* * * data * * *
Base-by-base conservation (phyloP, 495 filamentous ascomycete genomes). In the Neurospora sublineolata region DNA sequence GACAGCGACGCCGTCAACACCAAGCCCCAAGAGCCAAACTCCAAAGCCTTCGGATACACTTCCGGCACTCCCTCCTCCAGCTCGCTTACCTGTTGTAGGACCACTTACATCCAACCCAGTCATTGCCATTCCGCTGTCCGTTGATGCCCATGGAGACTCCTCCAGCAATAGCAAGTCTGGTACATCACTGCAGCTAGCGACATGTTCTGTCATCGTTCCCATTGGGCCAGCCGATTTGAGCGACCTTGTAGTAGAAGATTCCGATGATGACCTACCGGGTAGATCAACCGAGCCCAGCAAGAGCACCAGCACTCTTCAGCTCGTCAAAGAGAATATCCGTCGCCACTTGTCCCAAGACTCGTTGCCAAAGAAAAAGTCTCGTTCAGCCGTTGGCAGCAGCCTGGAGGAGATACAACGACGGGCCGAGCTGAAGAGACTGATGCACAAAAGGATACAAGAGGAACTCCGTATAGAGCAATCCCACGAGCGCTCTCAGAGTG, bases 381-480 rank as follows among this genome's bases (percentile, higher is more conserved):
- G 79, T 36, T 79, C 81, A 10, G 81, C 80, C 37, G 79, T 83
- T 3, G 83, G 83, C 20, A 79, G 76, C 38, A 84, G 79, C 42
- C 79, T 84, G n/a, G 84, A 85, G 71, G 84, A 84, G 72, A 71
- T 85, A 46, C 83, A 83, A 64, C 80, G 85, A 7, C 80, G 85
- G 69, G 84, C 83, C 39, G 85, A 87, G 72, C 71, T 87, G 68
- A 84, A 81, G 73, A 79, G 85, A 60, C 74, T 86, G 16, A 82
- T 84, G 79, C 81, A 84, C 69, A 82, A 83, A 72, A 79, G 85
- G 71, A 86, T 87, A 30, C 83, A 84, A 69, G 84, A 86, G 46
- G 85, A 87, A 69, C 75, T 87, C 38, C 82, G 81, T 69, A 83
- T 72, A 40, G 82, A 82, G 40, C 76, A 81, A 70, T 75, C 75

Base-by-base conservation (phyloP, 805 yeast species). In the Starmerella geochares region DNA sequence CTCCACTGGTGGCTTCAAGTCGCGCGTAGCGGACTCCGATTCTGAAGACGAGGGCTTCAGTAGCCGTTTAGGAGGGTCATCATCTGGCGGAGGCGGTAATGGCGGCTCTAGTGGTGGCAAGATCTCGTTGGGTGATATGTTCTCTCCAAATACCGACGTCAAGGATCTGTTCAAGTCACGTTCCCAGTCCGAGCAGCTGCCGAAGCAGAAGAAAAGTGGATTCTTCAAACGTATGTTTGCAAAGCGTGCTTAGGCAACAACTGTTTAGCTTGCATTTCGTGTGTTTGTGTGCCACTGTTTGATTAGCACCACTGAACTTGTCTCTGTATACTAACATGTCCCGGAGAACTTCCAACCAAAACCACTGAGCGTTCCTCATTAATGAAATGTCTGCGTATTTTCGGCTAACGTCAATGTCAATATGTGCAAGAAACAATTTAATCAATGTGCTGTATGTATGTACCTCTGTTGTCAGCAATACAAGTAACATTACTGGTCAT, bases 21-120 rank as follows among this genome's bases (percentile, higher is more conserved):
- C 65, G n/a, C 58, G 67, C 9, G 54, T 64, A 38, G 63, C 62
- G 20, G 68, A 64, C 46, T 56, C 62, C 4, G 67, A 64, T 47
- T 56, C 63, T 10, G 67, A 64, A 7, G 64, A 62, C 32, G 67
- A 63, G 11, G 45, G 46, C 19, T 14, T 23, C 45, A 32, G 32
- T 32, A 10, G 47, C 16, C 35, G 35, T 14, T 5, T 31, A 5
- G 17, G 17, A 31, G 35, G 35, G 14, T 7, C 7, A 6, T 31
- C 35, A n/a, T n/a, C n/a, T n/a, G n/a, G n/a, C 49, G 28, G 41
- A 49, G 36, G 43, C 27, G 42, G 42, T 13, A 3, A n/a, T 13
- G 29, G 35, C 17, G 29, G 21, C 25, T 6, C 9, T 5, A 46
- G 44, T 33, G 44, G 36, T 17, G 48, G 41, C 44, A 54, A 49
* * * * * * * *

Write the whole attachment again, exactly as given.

Base-by-base conservation (phyloP, 495 filamentous ascomycete genomes). In the Neurospora sublineolata region DNA sequence GACAGCGACGCCGTCAACACCAAGCCCCAAGAGCCAAACTCCAAAGCCTTCGGATACACTTCCGGCACTCCCTCCTCCAGCTCGCTTACCTGTTGTAGGACCACTTACATCCAACCCAGTCATTGCCATTCCGCTGTCCGTTGATGCCCATGGAGACTCCTCCAGCAATAGCAAGTCTGGTACATCACTGCAGCTAGCGACATGTTCTGTCATCGTTCCCATTGGGCCAGCCGATTTGAGCGACCTTGTAGTAGAAGATTCCGATGATGACCTACCGGGTAGATCAACCGAGCCCAGCAAGAGCACCAGCACTCTTCAGCTCGTCAAAGAGAATATCCGTCGCCACTTGTCCCAAGACTCGTTGCCAAAGAAAAAGTCTCGTTCAGCCGTTGGCAGCAGCCTGGAGGAGATACAACGACGGGCCGAGCTGAAGAGACTGATGCACAAAAGGATACAAGAGGAACTCCGTATAGAGCAATCCCACGAGCGCTCTCAGAGTG, bases 381-480 rank as follows among this genome's bases (percentile, higher is more conserved):
- G 79, T 36, T 79, C 81, A 10, G 81, C 80, C 37, G 79, T 83
- T 3, G 83, G 83, C 20, A 79, G 76, C 38, A 84, G 79, C 42
- C 79, T 84, G n/a, G 84, A 85, G 71, G 84, A 84, G 72, A 71
- T 85, A 46, C 83, A 83, A 64, C 80, G 85, A 7, C 80, G 85
- G 69, G 84, C 83, C 39, G 85, A 87, G 72, C 71, T 87, G 68
- A 84, A 81, G 73, A 79, G 85, A 60, C 74, T 86, G 16, A 82
- T 84, G 79, C 81, A 84, C 69, A 82, A 83, A 72, A 79, G 85
- G 71, A 86, T 87, A 30, C 83, A 84, A 69, G 84, A 86, G 46
- G 85, A 87, A 69, C 75, T 87, C 38, C 82, G 81, T 69, A 83
- T 72, A 40, G 82, A 82, G 40, C 76, A 81, A 70, T 75, C 75

Base-by-base conservation (phyloP, 805 yeast species). In the Starmerella geochares region DNA sequence CTCCACTGGTGGCTTCAAGTCGCGCGTAGCGGACTCCGATTCTGAAGACGAGGGCTTCAGTAGCCGTTTAGGAGGGTCATCATCTGGCGGAGGCGGTAATGGCGGCTCTAGTGGTGGCAAGATCTCGTTGGGTGATATGTTCTCTCCAAATACCGACGTCAAGGATCTGTTCAAGTCACGTTCCCAGTCCGAGCAGCTGCCGAAGCAGAAGAAAAGTGGATTCTTCAAACGTATGTTTGCAAAGCGTGCTTAGGCAACAACTGTTTAGCTTGCATTTCGTGTGTTTGTGTGCCACTGTTTGATTAGCACCACTGAACTTGTCTCTGTATACTAACATGTCCCGGAGAACTTCCAACCAAAACCACTGAGCGTTCCTCATTAATGAAATGTCTGCGTATTTTCGGCTAACGTCAATGTCAATATGTGCAAGAAACAATTTAATCAATGTGCTGTATGTATGTACCTCTGTTGTCAGCAATACAAGTAACATTACTGGTCAT, bases 21-120 rank as follows among this genome's bases (percentile, higher is more conserved):
- C 65, G n/a, C 58, G 67, C 9, G 54, T 64, A 38, G 63, C 62
- G 20, G 68, A 64, C 46, T 56, C 62, C 4, G 67, A 64, T 47
- T 56, C 63, T 10, G 67, A 64, A 7, G 64, A 62, C 32, G 67
- A 63, G 11, G 45, G 46, C 19, T 14, T 23, C 45, A 32, G 32
- T 32, A 10, G 47, C 16, C 35, G 35, T 14, T 5, T 31, A 5
- G 17, G 17, A 31, G 35, G 35, G 14, T 7, C 7, A 6, T 31
- C 35, A n/a, T n/a, C n/a, T n/a, G n/a, G n/a, C 49, G 28, G 41
- A 49, G 36, G 43, C 27, G 42, G 42, T 13, A 3, A n/a, T 13
- G 29, G 35, C 17, G 29, G 21, C 25, T 6, C 9, T 5, A 46
- G 44, T 33, G 44, G 36, T 17, G 48, G 41, C 44, A 54, A 49